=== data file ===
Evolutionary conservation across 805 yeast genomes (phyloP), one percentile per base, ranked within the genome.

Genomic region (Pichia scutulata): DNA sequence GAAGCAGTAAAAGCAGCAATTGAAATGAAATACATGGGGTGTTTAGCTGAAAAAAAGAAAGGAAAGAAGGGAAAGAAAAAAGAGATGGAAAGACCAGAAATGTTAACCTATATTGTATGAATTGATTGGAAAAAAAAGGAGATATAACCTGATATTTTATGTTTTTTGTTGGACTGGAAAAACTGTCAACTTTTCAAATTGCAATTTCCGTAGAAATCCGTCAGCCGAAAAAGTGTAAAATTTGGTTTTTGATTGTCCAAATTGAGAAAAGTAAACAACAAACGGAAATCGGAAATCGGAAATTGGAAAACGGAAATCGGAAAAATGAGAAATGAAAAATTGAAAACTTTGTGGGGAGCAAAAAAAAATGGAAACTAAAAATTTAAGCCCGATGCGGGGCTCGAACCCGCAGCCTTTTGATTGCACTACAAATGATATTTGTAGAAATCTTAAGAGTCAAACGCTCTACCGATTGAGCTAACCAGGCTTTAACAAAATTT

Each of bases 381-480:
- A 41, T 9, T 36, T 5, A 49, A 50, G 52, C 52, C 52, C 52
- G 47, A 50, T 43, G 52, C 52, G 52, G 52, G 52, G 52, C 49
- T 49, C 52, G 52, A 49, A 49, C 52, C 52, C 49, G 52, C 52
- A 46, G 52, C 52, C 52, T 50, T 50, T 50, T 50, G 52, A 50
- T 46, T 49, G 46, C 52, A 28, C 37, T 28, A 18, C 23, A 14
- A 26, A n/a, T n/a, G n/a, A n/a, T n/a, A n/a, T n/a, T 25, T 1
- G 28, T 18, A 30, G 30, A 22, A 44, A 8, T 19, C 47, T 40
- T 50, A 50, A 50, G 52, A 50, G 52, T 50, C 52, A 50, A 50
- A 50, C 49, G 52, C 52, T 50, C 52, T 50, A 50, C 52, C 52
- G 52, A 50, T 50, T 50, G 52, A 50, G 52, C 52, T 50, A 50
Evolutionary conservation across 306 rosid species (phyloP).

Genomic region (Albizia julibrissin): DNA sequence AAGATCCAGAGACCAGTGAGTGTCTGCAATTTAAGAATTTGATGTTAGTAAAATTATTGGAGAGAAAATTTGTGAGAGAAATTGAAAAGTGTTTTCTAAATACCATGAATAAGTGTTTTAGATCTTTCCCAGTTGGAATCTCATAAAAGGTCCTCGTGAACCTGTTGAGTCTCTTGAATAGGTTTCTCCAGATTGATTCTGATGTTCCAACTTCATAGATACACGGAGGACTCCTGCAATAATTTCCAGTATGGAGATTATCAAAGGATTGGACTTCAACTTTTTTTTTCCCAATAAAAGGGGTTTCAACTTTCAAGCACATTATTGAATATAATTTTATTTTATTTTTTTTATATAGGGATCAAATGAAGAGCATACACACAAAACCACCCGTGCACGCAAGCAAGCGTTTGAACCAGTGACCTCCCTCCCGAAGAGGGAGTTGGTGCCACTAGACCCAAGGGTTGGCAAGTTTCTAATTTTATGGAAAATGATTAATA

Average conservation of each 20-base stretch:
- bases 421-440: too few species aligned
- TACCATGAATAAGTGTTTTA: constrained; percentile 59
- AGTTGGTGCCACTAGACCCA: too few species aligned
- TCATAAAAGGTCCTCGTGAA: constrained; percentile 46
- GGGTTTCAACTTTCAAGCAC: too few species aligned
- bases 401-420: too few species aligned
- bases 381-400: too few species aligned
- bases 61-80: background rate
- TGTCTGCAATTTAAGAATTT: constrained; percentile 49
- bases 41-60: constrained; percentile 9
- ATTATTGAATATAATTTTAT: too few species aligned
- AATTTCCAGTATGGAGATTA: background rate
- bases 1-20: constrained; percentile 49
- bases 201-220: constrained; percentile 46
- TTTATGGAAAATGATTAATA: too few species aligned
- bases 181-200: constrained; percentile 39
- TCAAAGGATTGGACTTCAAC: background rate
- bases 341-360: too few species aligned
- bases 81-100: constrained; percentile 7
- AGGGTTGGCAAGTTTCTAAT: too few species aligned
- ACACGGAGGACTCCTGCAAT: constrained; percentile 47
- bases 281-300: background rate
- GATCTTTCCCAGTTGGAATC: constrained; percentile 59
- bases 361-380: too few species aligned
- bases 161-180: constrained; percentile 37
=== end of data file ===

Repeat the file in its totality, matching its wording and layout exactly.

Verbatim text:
Evolutionary conservation across 805 yeast genomes (phyloP), one percentile per base, ranked within the genome.

Genomic region (Pichia scutulata): DNA sequence GAAGCAGTAAAAGCAGCAATTGAAATGAAATACATGGGGTGTTTAGCTGAAAAAAAGAAAGGAAAGAAGGGAAAGAAAAAAGAGATGGAAAGACCAGAAATGTTAACCTATATTGTATGAATTGATTGGAAAAAAAAGGAGATATAACCTGATATTTTATGTTTTTTGTTGGACTGGAAAAACTGTCAACTTTTCAAATTGCAATTTCCGTAGAAATCCGTCAGCCGAAAAAGTGTAAAATTTGGTTTTTGATTGTCCAAATTGAGAAAAGTAAACAACAAACGGAAATCGGAAATCGGAAATTGGAAAACGGAAATCGGAAAAATGAGAAATGAAAAATTGAAAACTTTGTGGGGAGCAAAAAAAAATGGAAACTAAAAATTTAAGCCCGATGCGGGGCTCGAACCCGCAGCCTTTTGATTGCACTACAAATGATATTTGTAGAAATCTTAAGAGTCAAACGCTCTACCGATTGAGCTAACCAGGCTTTAACAAAATTT

Each of bases 381-480:
- A 41, T 9, T 36, T 5, A 49, A 50, G 52, C 52, C 52, C 52
- G 47, A 50, T 43, G 52, C 52, G 52, G 52, G 52, G 52, C 49
- T 49, C 52, G 52, A 49, A 49, C 52, C 52, C 49, G 52, C 52
- A 46, G 52, C 52, C 52, T 50, T 50, T 50, T 50, G 52, A 50
- T 46, T 49, G 46, C 52, A 28, C 37, T 28, A 18, C 23, A 14
- A 26, A n/a, T n/a, G n/a, A n/a, T n/a, A n/a, T n/a, T 25, T 1
- G 28, T 18, A 30, G 30, A 22, A 44, A 8, T 19, C 47, T 40
- T 50, A 50, A 50, G 52, A 50, G 52, T 50, C 52, A 50, A 50
- A 50, C 49, G 52, C 52, T 50, C 52, T 50, A 50, C 52, C 52
- G 52, A 50, T 50, T 50, G 52, A 50, G 52, C 52, T 50, A 50
Evolutionary conservation across 306 rosid species (phyloP).

Genomic region (Albizia julibrissin): DNA sequence AAGATCCAGAGACCAGTGAGTGTCTGCAATTTAAGAATTTGATGTTAGTAAAATTATTGGAGAGAAAATTTGTGAGAGAAATTGAAAAGTGTTTTCTAAATACCATGAATAAGTGTTTTAGATCTTTCCCAGTTGGAATCTCATAAAAGGTCCTCGTGAACCTGTTGAGTCTCTTGAATAGGTTTCTCCAGATTGATTCTGATGTTCCAACTTCATAGATACACGGAGGACTCCTGCAATAATTTCCAGTATGGAGATTATCAAAGGATTGGACTTCAACTTTTTTTTTCCCAATAAAAGGGGTTTCAACTTTCAAGCACATTATTGAATATAATTTTATTTTATTTTTTTTATATAGGGATCAAATGAAGAGCATACACACAAAACCACCCGTGCACGCAAGCAAGCGTTTGAACCAGTGACCTCCCTCCCGAAGAGGGAGTTGGTGCCACTAGACCCAAGGGTTGGCAAGTTTCTAATTTTATGGAAAATGATTAATA

Average conservation of each 20-base stretch:
- bases 421-440: too few species aligned
- TACCATGAATAAGTGTTTTA: constrained; percentile 59
- AGTTGGTGCCACTAGACCCA: too few species aligned
- TCATAAAAGGTCCTCGTGAA: constrained; percentile 46
- GGGTTTCAACTTTCAAGCAC: too few species aligned
- bases 401-420: too few species aligned
- bases 381-400: too few species aligned
- bases 61-80: background rate
- TGTCTGCAATTTAAGAATTT: constrained; percentile 49
- bases 41-60: constrained; percentile 9
- ATTATTGAATATAATTTTAT: too few species aligned
- AATTTCCAGTATGGAGATTA: background rate
- bases 1-20: constrained; percentile 49
- bases 201-220: constrained; percentile 46
- TTTATGGAAAATGATTAATA: too few species aligned
- bases 181-200: constrained; percentile 39
- TCAAAGGATTGGACTTCAAC: background rate
- bases 341-360: too few species aligned
- bases 81-100: constrained; percentile 7
- AGGGTTGGCAAGTTTCTAAT: too few species aligned
- ACACGGAGGACTCCTGCAAT: constrained; percentile 47
- bases 281-300: background rate
- GATCTTTCCCAGTTGGAATC: constrained; percentile 59
- bases 361-380: too few species aligned
- bases 161-180: constrained; percentile 37